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RMU Sentry Media

The news site of Robert Morris University

RMU Sentry Media

The news site of Robert Morris University

RMU Sentry Media

RMU gets educated about recycling

Photo credit: Matt Merlino

RMU is going green, so on Feb. 18 in the John Jay Science Lab, Erika Deyarmin, public affairs coordinator, and Terri Fischer, education solutions representative from Waste Management, came to educate RMU about recycling.

In the late summer of 2015, RMU started a Robert Morris University Recycling and Sustainability Program. The program is intended to create an easier environment to recycle on campus and also involves educating students and faculty on what can and can not be recycled.

“Recycling is an easy way for everyone to do their part and contribute to the efforts to help our environment,” said Deyarmin, “In most cases, recycling takes little effort, but can have a big impact.”

Waste Management has many sites, but the one closest to RMU is the Pittsburgh MRF, or material recovery facility, located on Neville Island. The site processes about 10,000 tons of recyclables every month and has 100 employees working for them. Once the material goes to the facility to be processed, the materials are separated, put into large bales and shipped to the market for that material.

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“We sort the material once it comes in to our facility, and then bale it,” said Deyarmin, “Our material is marketed as bales of specific types of commodities. We market and ship it to end users in that format.”

There are three main rules to recycling. The first is to recycle all cans, bottles and paper. Unfortunately, 69% of plastic bottles don’t get recycled, which is a waste of resources. The second is to keep food and liquids out of recycling because once something with food is put into the bin, the whole bin is contaminated and thrown away. The third rule is to keep the plastic bags out of recycling. If there are too many plastic bags going through the system, they have the power to shut the whole site.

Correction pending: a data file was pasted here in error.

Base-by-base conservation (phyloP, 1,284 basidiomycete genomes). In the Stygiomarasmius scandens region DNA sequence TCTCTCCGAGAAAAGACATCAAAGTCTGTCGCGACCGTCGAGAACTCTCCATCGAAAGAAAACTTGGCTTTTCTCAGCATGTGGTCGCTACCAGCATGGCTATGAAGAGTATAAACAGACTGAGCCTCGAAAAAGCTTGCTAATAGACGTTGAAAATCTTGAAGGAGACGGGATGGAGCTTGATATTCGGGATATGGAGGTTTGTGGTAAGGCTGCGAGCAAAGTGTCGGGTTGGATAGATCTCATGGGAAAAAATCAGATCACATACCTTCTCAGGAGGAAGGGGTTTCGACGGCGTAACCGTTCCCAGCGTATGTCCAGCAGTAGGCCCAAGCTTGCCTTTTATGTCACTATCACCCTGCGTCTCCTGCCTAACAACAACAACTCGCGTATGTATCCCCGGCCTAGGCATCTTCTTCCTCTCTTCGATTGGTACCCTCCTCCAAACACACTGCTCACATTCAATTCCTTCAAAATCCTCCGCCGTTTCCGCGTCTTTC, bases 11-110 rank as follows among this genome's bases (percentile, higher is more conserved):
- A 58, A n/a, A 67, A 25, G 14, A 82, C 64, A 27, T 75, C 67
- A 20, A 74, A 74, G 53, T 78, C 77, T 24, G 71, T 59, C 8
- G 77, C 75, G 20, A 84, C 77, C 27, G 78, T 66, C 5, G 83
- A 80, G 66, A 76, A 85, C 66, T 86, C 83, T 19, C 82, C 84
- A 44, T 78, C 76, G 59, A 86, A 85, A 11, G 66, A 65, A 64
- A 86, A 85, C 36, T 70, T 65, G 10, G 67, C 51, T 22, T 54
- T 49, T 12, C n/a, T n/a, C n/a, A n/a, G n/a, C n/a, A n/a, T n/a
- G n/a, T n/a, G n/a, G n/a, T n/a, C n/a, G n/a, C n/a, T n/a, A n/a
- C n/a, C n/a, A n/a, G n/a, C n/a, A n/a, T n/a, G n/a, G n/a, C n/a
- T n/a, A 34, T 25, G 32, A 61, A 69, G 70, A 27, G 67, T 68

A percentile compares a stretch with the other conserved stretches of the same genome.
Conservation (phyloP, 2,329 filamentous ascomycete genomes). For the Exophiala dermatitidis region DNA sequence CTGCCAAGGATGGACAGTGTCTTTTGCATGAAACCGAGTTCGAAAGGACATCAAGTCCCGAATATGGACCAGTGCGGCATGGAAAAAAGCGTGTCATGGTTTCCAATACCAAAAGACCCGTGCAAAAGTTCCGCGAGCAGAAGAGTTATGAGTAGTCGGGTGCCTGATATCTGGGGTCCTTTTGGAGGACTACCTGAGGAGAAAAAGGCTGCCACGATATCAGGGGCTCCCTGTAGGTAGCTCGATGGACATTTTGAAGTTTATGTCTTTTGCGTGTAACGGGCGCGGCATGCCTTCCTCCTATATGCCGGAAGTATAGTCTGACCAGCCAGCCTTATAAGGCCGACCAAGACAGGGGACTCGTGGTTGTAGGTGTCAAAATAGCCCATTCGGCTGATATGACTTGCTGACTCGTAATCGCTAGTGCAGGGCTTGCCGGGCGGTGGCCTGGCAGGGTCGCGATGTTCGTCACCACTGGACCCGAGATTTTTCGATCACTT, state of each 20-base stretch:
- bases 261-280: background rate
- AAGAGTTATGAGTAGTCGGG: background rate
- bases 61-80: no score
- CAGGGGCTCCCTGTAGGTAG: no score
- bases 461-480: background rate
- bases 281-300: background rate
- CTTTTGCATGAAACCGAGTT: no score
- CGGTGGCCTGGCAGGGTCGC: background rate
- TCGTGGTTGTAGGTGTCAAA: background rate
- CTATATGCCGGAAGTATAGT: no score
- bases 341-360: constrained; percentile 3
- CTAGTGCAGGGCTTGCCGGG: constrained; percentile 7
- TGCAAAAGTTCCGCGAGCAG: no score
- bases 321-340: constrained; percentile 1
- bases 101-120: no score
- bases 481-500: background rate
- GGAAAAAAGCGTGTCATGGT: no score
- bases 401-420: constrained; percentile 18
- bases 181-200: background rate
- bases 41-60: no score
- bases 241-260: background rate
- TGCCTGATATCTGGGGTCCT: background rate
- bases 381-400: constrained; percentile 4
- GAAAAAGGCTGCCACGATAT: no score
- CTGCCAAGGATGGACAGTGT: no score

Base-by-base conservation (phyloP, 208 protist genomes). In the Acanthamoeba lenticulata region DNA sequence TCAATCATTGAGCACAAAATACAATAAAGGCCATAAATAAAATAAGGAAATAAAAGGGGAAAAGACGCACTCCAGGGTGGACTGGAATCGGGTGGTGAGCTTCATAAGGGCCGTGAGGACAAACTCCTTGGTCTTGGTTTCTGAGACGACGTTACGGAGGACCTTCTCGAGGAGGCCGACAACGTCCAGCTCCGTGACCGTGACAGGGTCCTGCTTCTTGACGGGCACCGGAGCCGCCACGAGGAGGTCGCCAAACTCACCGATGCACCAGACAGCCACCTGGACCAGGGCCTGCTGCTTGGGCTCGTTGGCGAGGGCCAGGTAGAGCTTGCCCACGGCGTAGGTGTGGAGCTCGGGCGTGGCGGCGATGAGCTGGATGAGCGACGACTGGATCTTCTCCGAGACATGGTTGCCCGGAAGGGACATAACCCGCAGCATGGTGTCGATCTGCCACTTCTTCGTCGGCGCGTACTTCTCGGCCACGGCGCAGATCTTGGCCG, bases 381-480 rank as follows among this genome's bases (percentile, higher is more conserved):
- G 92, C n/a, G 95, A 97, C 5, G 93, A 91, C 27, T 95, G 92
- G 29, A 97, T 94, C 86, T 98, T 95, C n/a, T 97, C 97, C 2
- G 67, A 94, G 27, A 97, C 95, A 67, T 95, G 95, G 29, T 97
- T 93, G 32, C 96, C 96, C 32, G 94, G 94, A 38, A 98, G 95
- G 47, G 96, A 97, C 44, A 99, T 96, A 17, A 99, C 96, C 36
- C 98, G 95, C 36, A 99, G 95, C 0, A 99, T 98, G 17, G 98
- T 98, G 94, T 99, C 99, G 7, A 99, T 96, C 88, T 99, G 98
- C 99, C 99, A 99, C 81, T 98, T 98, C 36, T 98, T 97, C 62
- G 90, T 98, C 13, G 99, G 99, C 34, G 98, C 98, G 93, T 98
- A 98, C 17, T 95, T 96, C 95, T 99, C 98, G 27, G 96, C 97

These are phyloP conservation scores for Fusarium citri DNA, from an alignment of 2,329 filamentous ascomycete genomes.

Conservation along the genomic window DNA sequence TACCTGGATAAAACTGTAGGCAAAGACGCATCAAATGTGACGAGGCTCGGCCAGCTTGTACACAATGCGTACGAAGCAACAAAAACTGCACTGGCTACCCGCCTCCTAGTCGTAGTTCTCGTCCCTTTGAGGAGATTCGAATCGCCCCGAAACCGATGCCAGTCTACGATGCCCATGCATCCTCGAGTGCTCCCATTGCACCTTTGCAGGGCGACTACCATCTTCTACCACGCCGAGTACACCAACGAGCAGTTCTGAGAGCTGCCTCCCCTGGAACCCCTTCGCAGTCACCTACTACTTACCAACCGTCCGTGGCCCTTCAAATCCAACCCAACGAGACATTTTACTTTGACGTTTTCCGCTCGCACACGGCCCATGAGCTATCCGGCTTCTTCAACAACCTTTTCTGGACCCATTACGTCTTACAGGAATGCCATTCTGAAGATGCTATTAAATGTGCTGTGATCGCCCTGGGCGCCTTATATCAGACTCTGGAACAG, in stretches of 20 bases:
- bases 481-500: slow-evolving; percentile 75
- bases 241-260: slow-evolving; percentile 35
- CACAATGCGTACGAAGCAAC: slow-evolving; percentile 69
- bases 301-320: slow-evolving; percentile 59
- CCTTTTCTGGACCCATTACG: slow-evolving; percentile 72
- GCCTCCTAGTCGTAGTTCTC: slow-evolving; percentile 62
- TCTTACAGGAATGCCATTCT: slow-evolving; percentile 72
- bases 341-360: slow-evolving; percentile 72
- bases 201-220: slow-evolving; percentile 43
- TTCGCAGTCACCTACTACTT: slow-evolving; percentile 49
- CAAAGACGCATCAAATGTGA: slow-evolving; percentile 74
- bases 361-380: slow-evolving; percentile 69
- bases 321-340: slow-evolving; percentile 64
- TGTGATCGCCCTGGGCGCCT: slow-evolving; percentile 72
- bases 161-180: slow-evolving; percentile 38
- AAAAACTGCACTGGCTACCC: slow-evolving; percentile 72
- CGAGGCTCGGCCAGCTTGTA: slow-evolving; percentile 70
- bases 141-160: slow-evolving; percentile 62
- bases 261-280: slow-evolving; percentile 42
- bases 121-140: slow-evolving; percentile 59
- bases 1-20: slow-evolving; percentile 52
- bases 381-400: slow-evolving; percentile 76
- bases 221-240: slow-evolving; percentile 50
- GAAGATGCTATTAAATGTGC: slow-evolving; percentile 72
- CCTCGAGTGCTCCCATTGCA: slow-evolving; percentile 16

“We want to make sure that the paper and cardboard fibers stay dry. If the cardboard gets wet it breaks down all the fibers and takes away all the good quality, so there is no material left to recycle,” said Fischer, “We want to keep food waste out of the recycling bin so we really need all your food and beverage containers to be rinsed out…if you put a bottle with liquid in the container it is going to make everything wet and contaminate the load.”

Waste Management is also working with other schools like RMU, and they are working to educate students on what can be recycled and how easy it can be.

“We made great strides in our efforts to simplify recycling for all consumers, which is part of our mission…,” said Deyarmin, “By asking recyclers to focus on simple rules, it can really help eliminate confusion of what can be recycled and it helps us to clean up contamination at our facilities.”

For more information on Waste Management and their “Recycle Often. Recycle Right.” campaign, go to

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Brittany Mayer, News Manager
Brittany is a communications major with a concentration in journalism and is the News Manager of RMU Sentry Media. After getting her degree, she hopes to get a job in either copy editing or publishing.

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